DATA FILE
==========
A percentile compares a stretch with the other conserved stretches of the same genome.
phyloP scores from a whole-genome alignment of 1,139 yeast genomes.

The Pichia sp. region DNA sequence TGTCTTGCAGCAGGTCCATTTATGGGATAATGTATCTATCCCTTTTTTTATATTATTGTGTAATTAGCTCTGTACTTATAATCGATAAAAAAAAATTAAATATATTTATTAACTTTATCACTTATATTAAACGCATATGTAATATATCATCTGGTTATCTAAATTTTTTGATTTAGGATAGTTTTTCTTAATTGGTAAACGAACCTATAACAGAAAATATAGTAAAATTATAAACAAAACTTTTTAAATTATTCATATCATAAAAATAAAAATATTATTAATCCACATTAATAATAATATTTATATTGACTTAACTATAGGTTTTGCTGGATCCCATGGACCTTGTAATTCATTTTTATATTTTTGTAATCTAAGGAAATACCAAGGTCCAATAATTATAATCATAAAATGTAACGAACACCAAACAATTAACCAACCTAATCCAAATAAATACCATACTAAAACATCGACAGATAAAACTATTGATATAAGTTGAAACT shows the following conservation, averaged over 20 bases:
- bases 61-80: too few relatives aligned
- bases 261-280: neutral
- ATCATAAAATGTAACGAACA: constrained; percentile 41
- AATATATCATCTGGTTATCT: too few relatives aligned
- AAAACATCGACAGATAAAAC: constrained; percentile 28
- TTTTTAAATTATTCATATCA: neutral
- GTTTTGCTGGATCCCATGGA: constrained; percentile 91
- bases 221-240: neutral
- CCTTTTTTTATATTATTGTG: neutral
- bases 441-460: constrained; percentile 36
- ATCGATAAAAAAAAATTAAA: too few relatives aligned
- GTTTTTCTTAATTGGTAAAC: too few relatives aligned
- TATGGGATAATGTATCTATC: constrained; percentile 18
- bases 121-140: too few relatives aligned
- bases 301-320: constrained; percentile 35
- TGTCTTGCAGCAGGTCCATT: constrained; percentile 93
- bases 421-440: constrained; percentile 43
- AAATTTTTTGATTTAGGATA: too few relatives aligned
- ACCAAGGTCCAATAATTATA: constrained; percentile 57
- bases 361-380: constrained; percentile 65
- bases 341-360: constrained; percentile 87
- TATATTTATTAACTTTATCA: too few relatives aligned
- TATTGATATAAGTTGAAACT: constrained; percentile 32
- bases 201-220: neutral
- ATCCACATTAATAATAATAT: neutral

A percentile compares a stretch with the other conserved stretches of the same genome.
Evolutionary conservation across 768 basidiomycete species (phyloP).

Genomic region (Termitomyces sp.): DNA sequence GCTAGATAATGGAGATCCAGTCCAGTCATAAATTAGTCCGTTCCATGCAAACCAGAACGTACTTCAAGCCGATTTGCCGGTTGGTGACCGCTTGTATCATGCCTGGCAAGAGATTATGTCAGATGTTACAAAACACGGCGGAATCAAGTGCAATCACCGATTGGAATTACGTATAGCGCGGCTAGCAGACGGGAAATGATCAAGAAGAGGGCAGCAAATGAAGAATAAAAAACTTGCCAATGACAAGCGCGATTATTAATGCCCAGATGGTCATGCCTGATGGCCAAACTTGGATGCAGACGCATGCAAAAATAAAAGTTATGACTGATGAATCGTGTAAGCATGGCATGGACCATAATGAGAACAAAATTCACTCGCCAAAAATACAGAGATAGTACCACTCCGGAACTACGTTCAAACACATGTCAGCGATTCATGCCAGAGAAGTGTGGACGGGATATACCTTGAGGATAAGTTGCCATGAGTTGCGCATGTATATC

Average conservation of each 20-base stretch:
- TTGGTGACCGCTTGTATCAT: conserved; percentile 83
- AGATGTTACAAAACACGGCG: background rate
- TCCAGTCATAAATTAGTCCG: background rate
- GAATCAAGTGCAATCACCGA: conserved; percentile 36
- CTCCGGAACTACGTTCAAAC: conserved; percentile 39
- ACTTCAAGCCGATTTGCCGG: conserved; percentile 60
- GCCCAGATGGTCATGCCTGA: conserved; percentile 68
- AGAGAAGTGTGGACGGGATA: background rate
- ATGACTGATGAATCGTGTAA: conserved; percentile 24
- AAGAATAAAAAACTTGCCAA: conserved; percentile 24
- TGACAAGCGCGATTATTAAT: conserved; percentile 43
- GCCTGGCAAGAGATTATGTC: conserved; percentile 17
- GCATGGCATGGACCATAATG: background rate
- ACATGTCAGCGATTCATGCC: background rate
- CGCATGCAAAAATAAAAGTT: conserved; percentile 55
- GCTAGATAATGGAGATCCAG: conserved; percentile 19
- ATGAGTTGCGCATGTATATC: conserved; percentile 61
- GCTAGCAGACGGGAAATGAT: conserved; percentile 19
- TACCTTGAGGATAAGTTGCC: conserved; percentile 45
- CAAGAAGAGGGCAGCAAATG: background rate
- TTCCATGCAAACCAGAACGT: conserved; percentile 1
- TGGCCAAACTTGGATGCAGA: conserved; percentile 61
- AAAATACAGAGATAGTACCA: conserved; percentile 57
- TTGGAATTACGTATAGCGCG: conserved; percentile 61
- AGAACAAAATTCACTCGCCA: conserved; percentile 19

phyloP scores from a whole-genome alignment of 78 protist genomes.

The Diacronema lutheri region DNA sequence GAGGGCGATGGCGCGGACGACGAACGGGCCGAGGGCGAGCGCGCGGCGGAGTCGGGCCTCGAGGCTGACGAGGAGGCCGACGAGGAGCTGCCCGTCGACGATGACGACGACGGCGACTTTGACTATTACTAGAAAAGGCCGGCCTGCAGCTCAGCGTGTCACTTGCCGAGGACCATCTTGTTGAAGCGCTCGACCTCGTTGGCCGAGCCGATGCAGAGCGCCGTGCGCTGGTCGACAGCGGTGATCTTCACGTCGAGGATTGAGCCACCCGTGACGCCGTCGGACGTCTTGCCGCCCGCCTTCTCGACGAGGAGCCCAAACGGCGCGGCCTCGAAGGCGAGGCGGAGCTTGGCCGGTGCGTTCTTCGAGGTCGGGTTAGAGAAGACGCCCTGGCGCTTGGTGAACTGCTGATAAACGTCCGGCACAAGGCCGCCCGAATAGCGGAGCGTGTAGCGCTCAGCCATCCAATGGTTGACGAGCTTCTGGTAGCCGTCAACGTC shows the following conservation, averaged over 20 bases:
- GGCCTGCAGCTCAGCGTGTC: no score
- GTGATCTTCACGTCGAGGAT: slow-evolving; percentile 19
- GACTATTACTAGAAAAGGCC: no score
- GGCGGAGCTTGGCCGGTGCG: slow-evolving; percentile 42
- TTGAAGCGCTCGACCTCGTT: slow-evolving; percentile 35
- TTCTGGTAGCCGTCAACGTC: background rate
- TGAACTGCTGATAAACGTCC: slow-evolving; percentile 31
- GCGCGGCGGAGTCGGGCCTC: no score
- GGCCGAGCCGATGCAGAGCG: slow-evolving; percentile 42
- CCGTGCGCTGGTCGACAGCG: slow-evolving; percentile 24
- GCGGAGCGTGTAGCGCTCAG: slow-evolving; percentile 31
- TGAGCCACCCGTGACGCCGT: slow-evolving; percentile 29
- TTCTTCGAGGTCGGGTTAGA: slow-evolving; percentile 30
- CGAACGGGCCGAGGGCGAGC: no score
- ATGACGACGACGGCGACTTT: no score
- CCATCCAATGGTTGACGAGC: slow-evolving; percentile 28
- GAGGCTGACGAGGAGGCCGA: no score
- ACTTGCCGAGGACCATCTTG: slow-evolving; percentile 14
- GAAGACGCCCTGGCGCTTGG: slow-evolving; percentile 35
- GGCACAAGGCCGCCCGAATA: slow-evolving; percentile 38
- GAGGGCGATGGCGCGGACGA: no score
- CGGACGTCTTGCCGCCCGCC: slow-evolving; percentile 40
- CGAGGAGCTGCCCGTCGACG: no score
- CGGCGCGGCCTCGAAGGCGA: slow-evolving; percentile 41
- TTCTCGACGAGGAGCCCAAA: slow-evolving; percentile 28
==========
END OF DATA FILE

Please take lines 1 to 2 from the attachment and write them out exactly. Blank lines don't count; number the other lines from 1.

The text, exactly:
A percentile compares a stretch with the other conserved stretches of the same genome.
phyloP scores from a whole-genome alignment of 1,139 yeast genomes.